'Worthy out' row led to family's arrest

Three Norwich City fans from the same family landed up in court after a row with a fellow supporter during a protest against under-fire manager Nigel Worthington.

Three Norwich City fans from the same family landed up in court after a row with a fellow supporter during a protest against under-fire manager Nigel Worthington.

Members of the Nelson family ended up being arrested after they rowed with another supporter who told them the Canaries boss should go following a home game against Stoke City in March. The flare-up happened as emotions were running high at Carrow Road, with supporters bitterly divided about the manager's future at the club.

Before city magistrates yesterday were Christopher Nelson, 41, his son Wayne Nelson, 19, both of Rosa Close, Spixworth and his nephew Kyle Nelson, 18, of Shakespeare Way, Taverham.

Christopher Nelson was fined £300 and ordered to pay £50 compensation after admitting obstructing PC Lee Hamilton while he was doing his duty. The other two defendants were each fined £150 after admitting disorderly conduct. All three were also ordered to pay £100 costs.

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Prosecutor Richard Paterson said the three defendants and Kyle's father Stephen Nelson had been leaving the March 4 game - which Norwich won 2-1 - when a heated argument started.

The row between Stephen Nelson and another fan was over the Canaries' manager.

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“I am sure the court will be aware that the feeling towards the manager hasn't been the greatest and wasn't particularly warm last night either, if you read the Evening News.”

Police tried to calm the situation down and Stephen Nelson was arrested, although no further action was taken against him.

Kyle Nelson was also being detained by football intelligence officer PC Chris Watts. Wayne Nelson did not take the officers' advice to calm down, he swore at them and raised his hands at them. He was arrested and there was a struggle, but no one got hurt.

“PC Watts saw a disturbance going on and grabbed him (Kyle Nelson) rather forcibly. He was then aggressive back towards PC Watts and appeared to lunge towards him.”

Many supporters were leaving the ground and officers feared that, because feelings were high, things could get worse.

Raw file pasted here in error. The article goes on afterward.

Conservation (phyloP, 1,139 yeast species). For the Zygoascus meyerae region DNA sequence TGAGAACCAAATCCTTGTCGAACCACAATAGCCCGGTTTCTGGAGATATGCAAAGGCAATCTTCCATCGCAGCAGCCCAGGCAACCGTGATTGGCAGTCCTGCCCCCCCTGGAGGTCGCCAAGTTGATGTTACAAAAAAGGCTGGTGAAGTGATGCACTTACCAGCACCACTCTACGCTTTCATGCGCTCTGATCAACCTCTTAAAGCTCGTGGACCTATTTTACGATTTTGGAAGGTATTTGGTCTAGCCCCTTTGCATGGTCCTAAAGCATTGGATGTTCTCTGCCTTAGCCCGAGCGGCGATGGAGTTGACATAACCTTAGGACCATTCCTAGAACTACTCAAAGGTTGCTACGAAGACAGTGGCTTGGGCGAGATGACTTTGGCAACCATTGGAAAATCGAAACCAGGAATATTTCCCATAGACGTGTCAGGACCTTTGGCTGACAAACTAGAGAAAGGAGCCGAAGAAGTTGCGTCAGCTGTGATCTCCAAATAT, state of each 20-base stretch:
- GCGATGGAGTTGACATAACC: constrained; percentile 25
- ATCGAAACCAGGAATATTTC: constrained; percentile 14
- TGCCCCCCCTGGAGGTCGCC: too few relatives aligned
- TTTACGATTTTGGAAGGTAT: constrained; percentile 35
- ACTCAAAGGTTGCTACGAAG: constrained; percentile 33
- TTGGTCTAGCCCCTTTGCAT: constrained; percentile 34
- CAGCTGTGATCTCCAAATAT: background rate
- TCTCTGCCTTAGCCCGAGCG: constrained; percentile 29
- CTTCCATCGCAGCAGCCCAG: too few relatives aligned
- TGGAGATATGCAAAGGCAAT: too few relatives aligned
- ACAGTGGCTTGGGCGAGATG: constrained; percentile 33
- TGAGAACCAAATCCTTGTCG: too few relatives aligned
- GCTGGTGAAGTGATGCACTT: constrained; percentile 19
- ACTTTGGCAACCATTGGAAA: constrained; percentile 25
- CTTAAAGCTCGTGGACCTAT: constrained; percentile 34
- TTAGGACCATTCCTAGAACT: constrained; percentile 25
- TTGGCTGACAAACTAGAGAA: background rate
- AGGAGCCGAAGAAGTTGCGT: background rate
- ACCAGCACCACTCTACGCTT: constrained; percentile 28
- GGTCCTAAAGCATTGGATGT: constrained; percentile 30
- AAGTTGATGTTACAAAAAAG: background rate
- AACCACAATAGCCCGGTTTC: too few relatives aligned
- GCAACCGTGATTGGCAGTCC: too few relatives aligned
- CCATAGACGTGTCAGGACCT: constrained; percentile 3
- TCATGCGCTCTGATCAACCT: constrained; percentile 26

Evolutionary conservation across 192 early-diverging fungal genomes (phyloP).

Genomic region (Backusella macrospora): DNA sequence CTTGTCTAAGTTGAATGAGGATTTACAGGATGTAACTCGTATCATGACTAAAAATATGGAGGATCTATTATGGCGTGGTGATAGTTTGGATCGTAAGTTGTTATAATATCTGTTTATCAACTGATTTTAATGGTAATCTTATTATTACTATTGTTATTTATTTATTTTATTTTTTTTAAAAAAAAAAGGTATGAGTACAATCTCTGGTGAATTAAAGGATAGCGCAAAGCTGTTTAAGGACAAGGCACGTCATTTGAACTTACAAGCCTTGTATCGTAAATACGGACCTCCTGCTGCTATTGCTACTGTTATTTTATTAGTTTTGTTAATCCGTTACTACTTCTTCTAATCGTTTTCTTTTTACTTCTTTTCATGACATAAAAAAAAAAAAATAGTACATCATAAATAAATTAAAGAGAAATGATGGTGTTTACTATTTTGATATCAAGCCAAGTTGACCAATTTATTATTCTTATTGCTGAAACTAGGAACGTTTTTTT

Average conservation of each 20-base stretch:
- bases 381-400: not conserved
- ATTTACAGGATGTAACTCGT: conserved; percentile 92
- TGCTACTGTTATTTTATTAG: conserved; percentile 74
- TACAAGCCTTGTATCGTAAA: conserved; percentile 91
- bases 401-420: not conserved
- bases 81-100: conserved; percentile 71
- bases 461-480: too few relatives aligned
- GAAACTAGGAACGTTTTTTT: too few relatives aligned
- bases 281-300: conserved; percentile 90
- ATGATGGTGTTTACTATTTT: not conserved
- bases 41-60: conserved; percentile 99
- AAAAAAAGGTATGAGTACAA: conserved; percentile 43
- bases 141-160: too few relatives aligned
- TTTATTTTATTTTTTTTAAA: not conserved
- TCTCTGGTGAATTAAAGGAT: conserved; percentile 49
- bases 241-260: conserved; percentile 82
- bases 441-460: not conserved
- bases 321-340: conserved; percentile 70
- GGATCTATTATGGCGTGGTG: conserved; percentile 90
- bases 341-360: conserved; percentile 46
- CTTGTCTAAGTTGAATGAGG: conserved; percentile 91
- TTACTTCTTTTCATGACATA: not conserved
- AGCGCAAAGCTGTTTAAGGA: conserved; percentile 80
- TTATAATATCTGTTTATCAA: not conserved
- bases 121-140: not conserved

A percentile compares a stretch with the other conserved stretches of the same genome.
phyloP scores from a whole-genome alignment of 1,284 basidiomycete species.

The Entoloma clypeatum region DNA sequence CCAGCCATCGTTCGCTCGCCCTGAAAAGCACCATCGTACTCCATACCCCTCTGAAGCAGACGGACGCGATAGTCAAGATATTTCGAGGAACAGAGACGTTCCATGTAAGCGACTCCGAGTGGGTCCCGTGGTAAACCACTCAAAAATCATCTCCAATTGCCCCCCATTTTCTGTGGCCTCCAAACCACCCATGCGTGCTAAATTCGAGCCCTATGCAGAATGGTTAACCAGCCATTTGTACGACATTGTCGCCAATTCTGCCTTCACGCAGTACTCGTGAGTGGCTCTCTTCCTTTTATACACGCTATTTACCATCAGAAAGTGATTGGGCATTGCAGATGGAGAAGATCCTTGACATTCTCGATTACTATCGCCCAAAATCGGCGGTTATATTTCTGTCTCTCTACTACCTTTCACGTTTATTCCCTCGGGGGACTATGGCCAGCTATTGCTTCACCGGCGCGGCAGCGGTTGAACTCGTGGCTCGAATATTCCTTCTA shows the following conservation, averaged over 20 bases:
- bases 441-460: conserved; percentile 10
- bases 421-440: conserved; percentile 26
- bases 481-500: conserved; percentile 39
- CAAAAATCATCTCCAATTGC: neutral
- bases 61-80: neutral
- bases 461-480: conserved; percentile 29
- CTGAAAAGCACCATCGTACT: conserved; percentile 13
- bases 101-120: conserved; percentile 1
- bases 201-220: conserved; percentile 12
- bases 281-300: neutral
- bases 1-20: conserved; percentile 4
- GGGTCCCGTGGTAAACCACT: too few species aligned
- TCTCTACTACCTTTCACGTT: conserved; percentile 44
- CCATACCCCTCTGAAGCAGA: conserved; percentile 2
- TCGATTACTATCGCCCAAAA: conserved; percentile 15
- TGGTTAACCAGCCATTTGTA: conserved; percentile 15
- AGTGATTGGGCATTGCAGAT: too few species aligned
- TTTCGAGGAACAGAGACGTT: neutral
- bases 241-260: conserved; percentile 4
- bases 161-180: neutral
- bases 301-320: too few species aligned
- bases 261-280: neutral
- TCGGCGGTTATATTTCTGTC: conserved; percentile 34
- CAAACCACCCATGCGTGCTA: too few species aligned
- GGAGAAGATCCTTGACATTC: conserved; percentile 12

“Lots of them (the fans) were angry in relation to the manager and the state of the football club at the time,” said Paterson. The actions of Kyle Nelson did, in fact, spark off some violence by four others towards PC Watts. Christopher Nelson, who had been concerned about whether the person involved in the initial argument had committed any offences towards the younger members of his family, then got involved.

PC Hamilton saw him pushing PC Watts and became concerned for his colleague's safety. He grabbed hold of Christopher Nelson and arrested him. Christopher Nelson tried to push him off and they both ended up on the ground.

As a result of the struggle, PC Hamilton suffered finger pains and had a small graze on his elbow, but there was no suggestion of a deliberate assault.

Mr Paterson said none of the defendants had been in any kind of previous trouble. Dave Foulkes, speaking for all three, said they were keen fans who regularly went to matches.

After the case Christopher Nelson told the Evening News: “As far as I am concerned there was no way it was a football-related incident. I was just protecting myself and my family.”

Speaking after the case, a spokesman for Norwich City Football Club said: “The reputation of Norwich City fans for good behaviour up and down the country is an excellent one. The matter dealt with in this case is very much an exception rather than the rule.”

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